4. How to take advantage of this tool to improve your code

Graph-includes is only a supporting tool for a refactoring effort. It can be useful in helping a developper to see where he should put its efforts in order to get cleaner and saner dependencies in a project.

In this respect, it is quite similar to a microscope: if you don't look at the right place, you won't see anything interesting. But if you start with a small magnifying factor, you can locate regions of interest, and then zoom on those to get to the interesting stuff.

4.1. On the spirit of dependency cleanup

4.1.1. First look at a dependency graph

When developping a project of medium size (we'll talk mostly C/C++ here, but that will apply to most languages), expecially with many people writing code, it is quite easy to get to a point where each file (out of several tens of hundreds of files) depends on too many other files.

The most obvious relation is the #include one. The more #includes a file has, the more time it takes to build - especially when those included files #include themselves a bunch of other files. For a project of about 100 files, just producing a graph of all those files, with arrows representing the #include dependencies, will usually give an unreadable graph, and will show very little about possible improvements. This is why this tool has been written: to make it possible to get to the useful information hidden in this unusable dependency graph.

4.1.2. Looking further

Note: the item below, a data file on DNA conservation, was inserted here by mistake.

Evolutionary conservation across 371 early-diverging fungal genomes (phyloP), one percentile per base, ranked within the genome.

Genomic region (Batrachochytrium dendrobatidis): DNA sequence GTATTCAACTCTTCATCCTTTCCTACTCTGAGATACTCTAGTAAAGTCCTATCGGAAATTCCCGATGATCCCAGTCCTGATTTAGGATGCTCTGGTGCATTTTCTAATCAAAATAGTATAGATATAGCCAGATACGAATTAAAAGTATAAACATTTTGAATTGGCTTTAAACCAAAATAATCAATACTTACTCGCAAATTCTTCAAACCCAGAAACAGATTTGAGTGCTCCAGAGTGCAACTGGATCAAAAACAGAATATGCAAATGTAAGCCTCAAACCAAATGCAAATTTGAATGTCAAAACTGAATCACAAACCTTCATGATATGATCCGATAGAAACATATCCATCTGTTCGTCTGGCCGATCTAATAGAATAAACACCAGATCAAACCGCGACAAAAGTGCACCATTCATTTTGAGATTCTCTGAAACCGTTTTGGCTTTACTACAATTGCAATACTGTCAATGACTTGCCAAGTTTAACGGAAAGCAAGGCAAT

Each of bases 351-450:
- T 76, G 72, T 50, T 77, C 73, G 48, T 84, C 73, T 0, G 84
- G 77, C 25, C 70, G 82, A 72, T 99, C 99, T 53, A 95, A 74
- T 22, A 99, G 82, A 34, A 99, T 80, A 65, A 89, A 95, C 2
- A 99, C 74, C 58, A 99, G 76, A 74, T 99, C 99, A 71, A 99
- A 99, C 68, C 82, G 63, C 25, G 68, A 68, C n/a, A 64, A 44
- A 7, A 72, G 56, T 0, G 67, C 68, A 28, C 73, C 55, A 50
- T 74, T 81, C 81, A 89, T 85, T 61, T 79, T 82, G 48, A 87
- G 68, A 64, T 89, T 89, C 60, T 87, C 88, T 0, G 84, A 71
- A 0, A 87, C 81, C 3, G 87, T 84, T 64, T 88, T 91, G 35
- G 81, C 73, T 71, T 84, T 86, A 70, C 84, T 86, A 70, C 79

A less obvious relation appears more clearly when you consider not files by themselves, but the set of files made of an interface and the matching implementation. Let's consider two such sets, made of the files a.h, a.c, b.h, b.c. a.c includes b.h, and b.c includes a.h, and each implementation, following good practice, includes its own interface. A simple dependency graph as described above would show such a graph:

a.c -> b.h
   \  /|
    \/
    /   
   /  \|
b.c -> a.h

If OTOH we represent those sets of files instead of the files themselves, we now have something like:

a <--> b

This shows much more clearly that those two modules are intrinsicately related. In many cases, this will express that whenever you use the a.o file resulting from the build of a.c, you'll need to link b.o as well, and vice versa. This will be the case when each file uses the headers to get function prototypes. Then hunting for abusive dependencies will allow, for example, to select with finer grain which of those modules of code will need to go into which executable, thus producing lighter executables.

Note that such a reciprocal dependency may not be pathological. Many projects tend to split a large module into several files for clarity, even when those files are inter-dependant. It is much often in cycles of unidirectional dependencies that we find dependencies that should not be there.